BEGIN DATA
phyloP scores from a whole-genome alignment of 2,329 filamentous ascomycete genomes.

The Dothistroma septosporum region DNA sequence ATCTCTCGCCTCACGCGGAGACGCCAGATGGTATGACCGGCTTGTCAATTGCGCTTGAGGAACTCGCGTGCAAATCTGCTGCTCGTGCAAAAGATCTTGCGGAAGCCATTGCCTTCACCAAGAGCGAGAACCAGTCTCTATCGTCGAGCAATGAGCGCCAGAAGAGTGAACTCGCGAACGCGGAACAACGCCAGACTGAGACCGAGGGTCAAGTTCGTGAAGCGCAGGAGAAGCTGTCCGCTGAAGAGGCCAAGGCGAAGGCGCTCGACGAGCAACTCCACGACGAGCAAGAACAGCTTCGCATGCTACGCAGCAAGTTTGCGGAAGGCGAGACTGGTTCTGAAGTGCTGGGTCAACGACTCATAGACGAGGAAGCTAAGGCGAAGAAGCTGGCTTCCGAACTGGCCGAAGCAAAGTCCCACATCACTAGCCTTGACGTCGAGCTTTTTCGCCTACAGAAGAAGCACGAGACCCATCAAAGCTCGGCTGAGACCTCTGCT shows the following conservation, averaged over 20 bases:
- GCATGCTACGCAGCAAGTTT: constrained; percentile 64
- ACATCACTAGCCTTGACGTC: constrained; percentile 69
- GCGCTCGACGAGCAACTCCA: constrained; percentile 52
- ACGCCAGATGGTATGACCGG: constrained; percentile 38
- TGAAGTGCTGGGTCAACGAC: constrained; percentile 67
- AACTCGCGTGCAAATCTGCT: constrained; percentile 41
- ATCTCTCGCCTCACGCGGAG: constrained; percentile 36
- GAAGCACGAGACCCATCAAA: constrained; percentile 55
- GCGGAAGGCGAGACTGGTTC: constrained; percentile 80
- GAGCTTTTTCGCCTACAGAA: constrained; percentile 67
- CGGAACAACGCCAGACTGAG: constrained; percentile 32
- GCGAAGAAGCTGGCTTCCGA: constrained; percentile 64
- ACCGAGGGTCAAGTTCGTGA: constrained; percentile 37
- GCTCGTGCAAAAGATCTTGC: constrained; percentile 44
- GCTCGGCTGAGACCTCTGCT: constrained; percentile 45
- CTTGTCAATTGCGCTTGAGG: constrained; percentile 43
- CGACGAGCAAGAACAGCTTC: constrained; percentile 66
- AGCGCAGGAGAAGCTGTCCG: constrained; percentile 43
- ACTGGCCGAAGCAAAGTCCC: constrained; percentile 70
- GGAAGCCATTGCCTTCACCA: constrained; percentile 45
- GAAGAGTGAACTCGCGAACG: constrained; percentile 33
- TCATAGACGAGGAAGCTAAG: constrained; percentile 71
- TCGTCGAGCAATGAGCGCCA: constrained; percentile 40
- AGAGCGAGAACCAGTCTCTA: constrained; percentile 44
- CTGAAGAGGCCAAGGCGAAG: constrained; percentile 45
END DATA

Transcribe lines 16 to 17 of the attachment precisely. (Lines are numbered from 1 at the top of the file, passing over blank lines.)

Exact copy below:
- GCTCGTGCAAAAGATCTTGC: constrained; percentile 44
- GCTCGGCTGAGACCTCTGCT: constrained; percentile 45